Abu Dhabi, UAESunday 17 November 2019

Hajj 2019: why the entire month of Dhu Al Hijja is holy

Even prior to the Hajj journey itself, Muslims observe other holy days. Here is our guide:

Muslim pilgrims pray around the holy Kaaba at the Grand Mosque. Reuters
Muslim pilgrims pray around the holy Kaaba at the Grand Mosque. Reuters

When we speak of Hajj, one imagines huge crowds circling the Kaaba at Makkah, a sea of people in white ihrams and the stoning of the devil in Mina.

Spectacular images of the faithful captured from Mount Arafat are beamed across the globe.

But the entire month of Dhu Al Hijjah is holy, with a series of days important to the Muslim faith.

Even prior to the Hajj journey itself, Muslims observe other holy days. Here is our guide:

What is Dhu Al Hijjah?

The 12th and final month of the Islamic calendar is considered one of the four sacred months for Muslims, called Al Ashhour Al Hurom.

These months are Rajab, (the 7th month), Dhu Al Qaeda (11th), Dhu Al Hijjah (12th), and Muharram (1st).

During these months, war is prohibited unless out of necessity and only self-defence. Performing as many as possible of forms of worshipping is greatly encouraged.

The Noble Quran affirms it: “Lo! The number of the months with Allah is twelve months by Allah’s ordinance in the day that He created the heavens and the earth. Four of them are sacred.” (Surat At-Tawbah 36).

Dhu Al Hijjah consists of 29 or 30 days and its literal translation means 'Possessor of the Pilgrimage' or 'the Month of the Pilgrimage'.

The month has been associated with Hajj even before the Islamic religion was revealed to the Prophet Mohammed. In pre-Islamic times, Arabs used to refrain from raids and wars and devote themselves to pilgrimage.

After Islam was established and the people of Makkah accepted the faith, the Prophet and his companions performed Hajj. During that pilgrimage, Muslims witnessed the perfect application of its rituals and until the present time, they follow the Prophet’s lead and benefit from his hadiths, which clarify many of Hajj practices.

Ashr Dhu Al Hijjah

The first 10 days of Dhu Hijjah, starting on the eve of the month, is of great reverence for Muslims as Allah swears with them: “By the Dawn. And Ten nights.” (Surat Al-Fajr).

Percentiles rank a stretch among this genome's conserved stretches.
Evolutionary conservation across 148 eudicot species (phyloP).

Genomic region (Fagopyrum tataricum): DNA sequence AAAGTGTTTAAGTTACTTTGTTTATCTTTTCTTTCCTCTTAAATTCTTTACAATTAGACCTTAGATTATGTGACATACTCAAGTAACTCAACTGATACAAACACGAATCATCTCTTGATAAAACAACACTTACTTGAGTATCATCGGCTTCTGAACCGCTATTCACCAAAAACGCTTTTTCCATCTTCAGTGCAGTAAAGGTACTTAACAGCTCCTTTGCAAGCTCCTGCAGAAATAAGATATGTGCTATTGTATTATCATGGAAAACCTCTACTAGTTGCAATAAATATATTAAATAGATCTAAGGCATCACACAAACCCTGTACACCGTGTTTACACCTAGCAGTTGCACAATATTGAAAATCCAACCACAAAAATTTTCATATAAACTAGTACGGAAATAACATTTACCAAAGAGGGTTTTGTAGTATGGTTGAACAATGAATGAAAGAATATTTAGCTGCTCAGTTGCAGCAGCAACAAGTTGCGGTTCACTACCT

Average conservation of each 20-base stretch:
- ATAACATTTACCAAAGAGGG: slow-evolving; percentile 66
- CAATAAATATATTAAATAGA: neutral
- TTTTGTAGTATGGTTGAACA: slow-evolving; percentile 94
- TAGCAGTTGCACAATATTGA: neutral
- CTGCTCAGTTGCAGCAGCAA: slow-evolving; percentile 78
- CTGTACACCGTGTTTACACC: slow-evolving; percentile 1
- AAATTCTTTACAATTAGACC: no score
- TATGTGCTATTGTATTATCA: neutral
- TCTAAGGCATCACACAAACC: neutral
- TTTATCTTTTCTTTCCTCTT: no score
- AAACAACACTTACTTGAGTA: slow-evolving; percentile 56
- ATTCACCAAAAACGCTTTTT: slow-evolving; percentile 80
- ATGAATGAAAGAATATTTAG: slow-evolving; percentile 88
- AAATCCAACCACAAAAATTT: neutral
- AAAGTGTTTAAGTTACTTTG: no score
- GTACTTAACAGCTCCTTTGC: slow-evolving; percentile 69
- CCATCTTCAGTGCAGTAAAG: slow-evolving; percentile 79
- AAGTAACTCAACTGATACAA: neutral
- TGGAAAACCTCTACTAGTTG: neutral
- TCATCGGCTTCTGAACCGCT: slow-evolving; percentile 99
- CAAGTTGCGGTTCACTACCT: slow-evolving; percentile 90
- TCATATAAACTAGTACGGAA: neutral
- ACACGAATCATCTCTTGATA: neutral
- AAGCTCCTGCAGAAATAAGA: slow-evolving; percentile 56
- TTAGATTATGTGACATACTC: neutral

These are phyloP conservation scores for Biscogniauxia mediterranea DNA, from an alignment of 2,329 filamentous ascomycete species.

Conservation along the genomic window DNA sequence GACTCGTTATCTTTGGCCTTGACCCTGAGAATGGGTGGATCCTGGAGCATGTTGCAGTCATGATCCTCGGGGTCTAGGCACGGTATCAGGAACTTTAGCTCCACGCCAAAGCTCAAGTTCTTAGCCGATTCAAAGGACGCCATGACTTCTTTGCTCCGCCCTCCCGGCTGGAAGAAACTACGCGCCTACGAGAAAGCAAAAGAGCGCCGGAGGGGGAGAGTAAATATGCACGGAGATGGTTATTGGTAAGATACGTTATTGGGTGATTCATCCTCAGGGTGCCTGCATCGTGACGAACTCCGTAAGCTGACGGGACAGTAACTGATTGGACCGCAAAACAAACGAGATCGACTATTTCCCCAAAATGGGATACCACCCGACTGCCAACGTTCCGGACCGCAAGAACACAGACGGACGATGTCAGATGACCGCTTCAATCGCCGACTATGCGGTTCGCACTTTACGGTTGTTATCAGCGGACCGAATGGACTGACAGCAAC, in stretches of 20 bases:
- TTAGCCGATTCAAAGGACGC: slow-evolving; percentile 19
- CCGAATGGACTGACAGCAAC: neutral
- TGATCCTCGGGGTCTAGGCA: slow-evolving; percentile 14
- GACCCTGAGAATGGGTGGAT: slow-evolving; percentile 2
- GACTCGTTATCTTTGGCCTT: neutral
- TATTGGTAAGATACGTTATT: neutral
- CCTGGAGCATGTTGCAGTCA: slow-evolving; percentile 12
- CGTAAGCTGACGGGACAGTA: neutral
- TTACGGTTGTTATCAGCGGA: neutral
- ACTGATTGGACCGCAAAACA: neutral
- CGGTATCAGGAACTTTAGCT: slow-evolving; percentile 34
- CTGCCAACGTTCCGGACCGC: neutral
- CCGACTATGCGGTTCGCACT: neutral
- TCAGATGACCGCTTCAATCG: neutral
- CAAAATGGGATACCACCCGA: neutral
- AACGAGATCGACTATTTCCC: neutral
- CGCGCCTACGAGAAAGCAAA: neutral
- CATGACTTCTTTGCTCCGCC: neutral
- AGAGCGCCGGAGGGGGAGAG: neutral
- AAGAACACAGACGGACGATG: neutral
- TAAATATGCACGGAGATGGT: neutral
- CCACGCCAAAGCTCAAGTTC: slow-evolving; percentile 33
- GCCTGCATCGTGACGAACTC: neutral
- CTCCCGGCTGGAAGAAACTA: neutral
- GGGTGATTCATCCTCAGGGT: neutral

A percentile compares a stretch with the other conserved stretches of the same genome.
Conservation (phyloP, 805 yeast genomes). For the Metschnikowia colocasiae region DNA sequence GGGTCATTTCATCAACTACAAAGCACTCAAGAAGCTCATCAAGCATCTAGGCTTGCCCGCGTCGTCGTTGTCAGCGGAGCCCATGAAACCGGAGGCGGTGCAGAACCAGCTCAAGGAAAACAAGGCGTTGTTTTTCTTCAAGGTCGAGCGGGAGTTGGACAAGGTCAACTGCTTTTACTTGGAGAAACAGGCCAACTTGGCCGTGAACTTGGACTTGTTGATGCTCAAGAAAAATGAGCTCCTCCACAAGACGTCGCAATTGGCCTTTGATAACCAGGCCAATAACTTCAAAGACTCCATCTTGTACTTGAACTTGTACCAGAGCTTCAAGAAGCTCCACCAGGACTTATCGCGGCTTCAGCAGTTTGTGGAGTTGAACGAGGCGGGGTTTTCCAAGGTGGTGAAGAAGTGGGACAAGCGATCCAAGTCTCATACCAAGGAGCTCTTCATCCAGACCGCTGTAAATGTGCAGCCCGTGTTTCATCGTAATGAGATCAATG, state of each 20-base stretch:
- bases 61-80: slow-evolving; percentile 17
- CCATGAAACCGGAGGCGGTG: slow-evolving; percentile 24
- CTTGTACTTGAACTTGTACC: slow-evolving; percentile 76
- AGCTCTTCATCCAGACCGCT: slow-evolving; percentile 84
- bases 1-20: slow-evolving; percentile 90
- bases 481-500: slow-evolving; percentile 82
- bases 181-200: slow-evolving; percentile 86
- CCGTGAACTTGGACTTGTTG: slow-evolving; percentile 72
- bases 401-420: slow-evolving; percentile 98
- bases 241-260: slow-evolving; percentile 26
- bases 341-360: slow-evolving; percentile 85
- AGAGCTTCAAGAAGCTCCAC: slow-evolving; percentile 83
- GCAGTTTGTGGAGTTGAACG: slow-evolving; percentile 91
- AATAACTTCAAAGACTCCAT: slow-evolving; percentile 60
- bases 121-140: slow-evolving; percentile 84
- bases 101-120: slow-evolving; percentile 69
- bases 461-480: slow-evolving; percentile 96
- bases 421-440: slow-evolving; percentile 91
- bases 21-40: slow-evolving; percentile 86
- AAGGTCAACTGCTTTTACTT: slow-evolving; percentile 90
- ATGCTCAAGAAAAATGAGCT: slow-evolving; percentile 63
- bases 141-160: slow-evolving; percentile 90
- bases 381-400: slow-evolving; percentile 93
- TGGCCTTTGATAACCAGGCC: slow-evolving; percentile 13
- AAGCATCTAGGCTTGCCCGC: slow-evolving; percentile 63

In their interpretations, Muslim scholars have placed a tremendous weight on good deeds performed during this period. They even have declared it of greater importance than jihad. Fasting comes on the top of the list. Unlike Ramadan, this fasting is not mandatory, but it is mustahab, or recommended.

During the first one-third of Dhu Al Hijjah, Muslims recite Quran, dhikr (praising Allah), giving alms, and for those residents in Makkah, providing supplies for the pilgrims are among the virtuous initiatives called for.

The most important day to fast is day 9th of Dhu Al Hijjah, which marks the start day of the journey of Hajj, this day is called Arafah day, as pilgrims start their day by heading to Arafat and stay there until sunset.

Prayers are believed to be answered on this day and it is the holiest day on the year for Muslims.

During Hajj, pilgrims are not encouraged to be fasting because they need full energy and capacity for the worship of Hajj.

All Muslims who were not lucky enough to be in Arafat on that day can still enjoy much of its blessings by fasting.

Eid Al Adha

Day 10th of the month of Dhu Al Hijjah marks the first day of Eid Al Adha.

The name Eid Al Adha is derived from the Arabic word Al Udhiya, which means animal sacrifice.

Each year, during these days, Muslims who have the financial means, sacrifice their best halal domestic animals (usually a cow, but can also be a camel, goat, sheep, or ram depending on the region) as a symbol of Abraham's willingness to sacrifice his only son, Ismail.

Some parts of the meat then will be used for the consumption of the family of the donor and their neighbours, while most of it will be distributed to those in need. If the area where someone is living there is not many poor people, it can be arranged that the sacrifice be held in another region or country where meat is usually unaffordable.

Thus, this Eid is also known in Egypt as Eid Al Lahma, which means the 'meat Eid'. Another name, which is commonly used in some Arabic countries, is Al Eid Al Kabeer. It means the Grand Eid. That is because this Eid differs from Eid Al Fitr, which is celebrated at the end of Ramadan, in the number of days.

In religious terms, Eid Al Fitr is one day, the first day after Ramadan. The Eid prayer is performed in the morning then followed by celebrations and family visits.

Eid Al Adha is four days. The first day holds the Eid prayers in the morning, after which the sacrifice is held (Muslims can delay offering the sacrifice up to the three days).

Then next three days which are also considered Eid, are called Ayyam Al Tashreeq.

What are the Ayyam Al Tashreeq?

The prophet Mohammed called these days as “the days of eating, drinking and praising of God."

For those performing Hajj, during Ayyam Al Tashreeq they will sleep in Mina, and perform the ritual of stoning each day, also praying and enjoying food.

For those not performing Hajj, days are spent enjoying food of the slaughtered meat, visiting families and remembering God as it is a three-day official holiday all over the Muslim world.

Another social custom which is traditional during both Eids in most Arab countries is Eidiyyah.

Eidiyyah is a small amount of money sometimes offered with some candies and is distributed to children after Eid Prayer or also to young relatives during all Eid visits.

Updated: August 2, 2019 10:57 AM

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